Wildfire smoke blankets Reno in some of worst pollution ever
RENO, Nev. (AP) — A heavy blanket of smoke Monday from large wildfires burning in California and northern Nevada created some of the worst air pollution levels ever recorded in the Reno-Sparks area.
The air quality is considered unhealthy for all populations, the Washoe County Health District said Monday afternoon.
Air quality alerts have been issued for more than a week since a big fire broke out nearly 150 miles (241 kilometers) south near Yosemite National Park along the California-Nevada line. But those warnings only applied to sensitive groups, including children, the elderly and people with respiratory issues.
The Air Quality Index for ozone — considered unhealthy for everyone when it reaches 151 — was 172 in Reno at 3 p.m. Monday, but had slipped back to 169 by 5 p.m. That’s worse than the previous record of 164 in 1984, although Health District spokesman Phil Ulibarri said the official AQI is based on a 24-hour average so Monday’s number could change.
“But in reality, it’s really bad,” Ulibarri told The Associated Press late Monday.
Ulibarri said it’s definitely the worst air quality in a decade, and everyone should avoid prolonged activity outdoors. Air quality data in Reno goes back to 1963.
The air quality also was considered unhealthy for all populations in Carson City, while sensitive groups remained under alert in Gardnerville, Fallon and Las Vegas. An AQI between 100 and 150 is unhealthy for sensitive groups.
Visibility at Reno Tahoe-International Airport was reduced to as little as 3 miles (5 kilometers) at one point Monday afternoon, according to the National Weather Service. The service said air quality may improve midweek as westerly winds increase, but the winds could bring smoke from other areas into northern Nevada.
In addition to the fire near Yosemite, another large fire burning in Northern California near Redding — where around 20,000 people have been evacuated — and a fire about 30 miles (48 kilometers) north of Reno near Pyramid Lake is contributing to the deterioration of air quality.
The fire north of Reno has burned about 66 square miles (170 sq. kilometers) of mostly high-desert rangeland and was estimated to be about 15 percent contained late Monday.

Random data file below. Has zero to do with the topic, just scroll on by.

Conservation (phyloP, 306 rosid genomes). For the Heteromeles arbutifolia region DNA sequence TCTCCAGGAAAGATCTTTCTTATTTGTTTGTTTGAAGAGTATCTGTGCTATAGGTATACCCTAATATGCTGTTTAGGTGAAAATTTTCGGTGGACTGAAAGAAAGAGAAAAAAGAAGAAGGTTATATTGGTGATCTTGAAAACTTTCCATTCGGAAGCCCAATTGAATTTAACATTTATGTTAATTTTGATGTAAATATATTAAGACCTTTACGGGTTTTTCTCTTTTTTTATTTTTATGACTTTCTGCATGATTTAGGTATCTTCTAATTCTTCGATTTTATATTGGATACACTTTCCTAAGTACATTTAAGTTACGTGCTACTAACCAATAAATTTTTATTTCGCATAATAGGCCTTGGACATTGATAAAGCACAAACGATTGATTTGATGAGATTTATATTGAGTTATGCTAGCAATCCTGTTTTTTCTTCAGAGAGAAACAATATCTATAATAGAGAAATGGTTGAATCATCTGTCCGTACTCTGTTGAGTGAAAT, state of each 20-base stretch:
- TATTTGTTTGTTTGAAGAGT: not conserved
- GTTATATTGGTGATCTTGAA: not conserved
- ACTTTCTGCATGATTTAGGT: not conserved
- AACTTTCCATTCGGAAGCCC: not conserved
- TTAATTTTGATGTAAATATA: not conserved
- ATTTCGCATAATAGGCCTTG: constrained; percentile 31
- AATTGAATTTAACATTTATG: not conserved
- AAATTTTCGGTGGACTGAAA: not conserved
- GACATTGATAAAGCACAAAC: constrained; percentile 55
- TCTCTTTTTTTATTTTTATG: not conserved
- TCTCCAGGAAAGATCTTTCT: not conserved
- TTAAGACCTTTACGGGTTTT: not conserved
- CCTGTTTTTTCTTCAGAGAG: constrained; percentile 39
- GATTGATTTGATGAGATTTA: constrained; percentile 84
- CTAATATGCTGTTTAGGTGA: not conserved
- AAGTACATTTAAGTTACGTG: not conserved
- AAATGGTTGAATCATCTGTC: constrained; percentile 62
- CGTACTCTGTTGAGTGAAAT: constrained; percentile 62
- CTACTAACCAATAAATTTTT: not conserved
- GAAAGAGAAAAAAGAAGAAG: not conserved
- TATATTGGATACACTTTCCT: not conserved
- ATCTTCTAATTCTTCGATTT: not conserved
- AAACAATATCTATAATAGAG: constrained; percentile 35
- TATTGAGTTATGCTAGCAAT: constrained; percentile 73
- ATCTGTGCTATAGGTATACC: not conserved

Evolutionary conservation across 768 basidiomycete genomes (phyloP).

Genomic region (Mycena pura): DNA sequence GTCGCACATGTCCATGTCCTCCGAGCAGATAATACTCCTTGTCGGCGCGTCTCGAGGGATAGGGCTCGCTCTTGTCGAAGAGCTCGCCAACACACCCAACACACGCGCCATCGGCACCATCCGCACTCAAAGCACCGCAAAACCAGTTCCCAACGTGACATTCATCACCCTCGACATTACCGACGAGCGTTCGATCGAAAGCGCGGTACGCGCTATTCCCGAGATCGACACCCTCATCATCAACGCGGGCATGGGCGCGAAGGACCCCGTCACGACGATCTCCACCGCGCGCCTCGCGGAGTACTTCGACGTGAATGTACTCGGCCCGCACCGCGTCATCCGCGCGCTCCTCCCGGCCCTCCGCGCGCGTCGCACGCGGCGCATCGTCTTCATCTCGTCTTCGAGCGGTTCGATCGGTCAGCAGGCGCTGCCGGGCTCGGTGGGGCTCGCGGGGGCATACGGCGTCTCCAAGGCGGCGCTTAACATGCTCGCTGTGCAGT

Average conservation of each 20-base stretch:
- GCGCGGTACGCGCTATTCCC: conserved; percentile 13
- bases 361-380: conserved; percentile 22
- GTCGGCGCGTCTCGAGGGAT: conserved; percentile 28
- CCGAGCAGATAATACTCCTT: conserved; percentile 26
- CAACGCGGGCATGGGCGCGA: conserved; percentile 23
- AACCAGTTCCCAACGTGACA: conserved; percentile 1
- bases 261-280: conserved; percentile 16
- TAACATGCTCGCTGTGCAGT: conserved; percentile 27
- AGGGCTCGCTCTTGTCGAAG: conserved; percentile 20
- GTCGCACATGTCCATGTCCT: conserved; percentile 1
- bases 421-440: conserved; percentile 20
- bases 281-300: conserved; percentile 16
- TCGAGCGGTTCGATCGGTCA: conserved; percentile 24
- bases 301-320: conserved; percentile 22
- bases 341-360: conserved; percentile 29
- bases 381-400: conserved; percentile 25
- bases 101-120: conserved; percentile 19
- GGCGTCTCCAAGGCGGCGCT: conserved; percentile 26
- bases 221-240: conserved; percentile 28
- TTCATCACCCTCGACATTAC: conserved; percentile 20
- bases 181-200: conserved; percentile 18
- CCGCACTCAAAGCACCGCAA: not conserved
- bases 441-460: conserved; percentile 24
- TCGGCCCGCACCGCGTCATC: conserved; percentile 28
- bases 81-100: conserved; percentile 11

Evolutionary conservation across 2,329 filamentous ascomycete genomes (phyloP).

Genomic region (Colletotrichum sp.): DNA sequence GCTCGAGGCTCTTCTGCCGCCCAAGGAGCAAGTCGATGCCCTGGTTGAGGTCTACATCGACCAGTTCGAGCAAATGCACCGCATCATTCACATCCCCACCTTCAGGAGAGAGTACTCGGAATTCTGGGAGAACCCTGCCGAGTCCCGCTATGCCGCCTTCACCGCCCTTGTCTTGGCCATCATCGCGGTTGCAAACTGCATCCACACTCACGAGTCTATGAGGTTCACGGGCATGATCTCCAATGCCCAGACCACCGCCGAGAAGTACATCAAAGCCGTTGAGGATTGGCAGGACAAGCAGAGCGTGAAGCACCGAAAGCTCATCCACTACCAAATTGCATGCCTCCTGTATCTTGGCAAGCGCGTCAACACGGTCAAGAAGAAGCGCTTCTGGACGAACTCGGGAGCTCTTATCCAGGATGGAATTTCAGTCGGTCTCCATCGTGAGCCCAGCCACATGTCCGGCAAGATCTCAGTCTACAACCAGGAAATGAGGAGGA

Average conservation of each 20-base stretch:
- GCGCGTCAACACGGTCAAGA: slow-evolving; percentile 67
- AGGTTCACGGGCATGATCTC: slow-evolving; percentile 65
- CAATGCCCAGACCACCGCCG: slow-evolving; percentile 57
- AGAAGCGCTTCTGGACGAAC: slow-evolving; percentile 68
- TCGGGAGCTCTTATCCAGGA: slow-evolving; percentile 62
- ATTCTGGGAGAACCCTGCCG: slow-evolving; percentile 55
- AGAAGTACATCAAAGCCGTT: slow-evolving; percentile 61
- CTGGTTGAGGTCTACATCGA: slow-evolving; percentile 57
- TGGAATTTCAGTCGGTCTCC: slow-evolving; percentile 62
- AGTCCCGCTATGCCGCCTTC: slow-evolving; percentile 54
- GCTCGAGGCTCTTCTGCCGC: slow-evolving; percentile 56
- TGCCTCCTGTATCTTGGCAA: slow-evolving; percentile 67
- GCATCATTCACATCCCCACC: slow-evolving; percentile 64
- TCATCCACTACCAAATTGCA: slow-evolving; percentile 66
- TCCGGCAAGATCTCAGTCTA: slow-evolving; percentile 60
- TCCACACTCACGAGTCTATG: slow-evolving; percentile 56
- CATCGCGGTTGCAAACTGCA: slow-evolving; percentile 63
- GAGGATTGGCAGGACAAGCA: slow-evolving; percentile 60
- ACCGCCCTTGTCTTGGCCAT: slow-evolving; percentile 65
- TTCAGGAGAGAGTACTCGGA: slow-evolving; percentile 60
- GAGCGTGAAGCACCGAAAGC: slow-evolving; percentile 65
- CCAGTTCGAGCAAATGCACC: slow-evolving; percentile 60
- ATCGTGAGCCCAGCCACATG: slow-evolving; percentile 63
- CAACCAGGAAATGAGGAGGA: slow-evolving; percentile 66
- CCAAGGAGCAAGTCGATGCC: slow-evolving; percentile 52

Truckee Meadows Fire Protection District spokesman Adam Mayberry said no structures have been damaged but more than 130 people have left their homes because of the fire that at one point threatened as many as 70 residences.
Only eight people spent the night at a Red Cross shelter at the Ironwood Events Center in Palomino Valley north of Reno but more than 300 displaced animals are being housed there, including livestock, horses and pets. As of late Monday, there were 118 chickens, 78 dogs, 55 goats, 45 horses, 23 cats, three cows, two pigs, a turkey and a llama, said Shyanne Schull, director of Washoe County Regional Animal Services.
In southern Nevada, a lightning-sparked fire in the remote mountains 65 miles (104 kilometers) northwest of Las Vegas has burned nearly 8 square miles (20 sq. kilometers) within the Nevada National Security Site near Nellis Air Force Base.
Officials at the security site formerly known as the Nevada Test Site said Monday the rugged terrain has prevented firefighters from gaining access to the fire that was reported on Saturday. It was burning in mostly pinion pines and juniper bushes.
There’s currently no threat to any structures or contaminated areas of the site where nuclear bombs were tested during the 1950s, site officials said.
The U.S. Bureau of Land Management intends to have an air tanker drop retardant on the blaze by sometime Tuesday.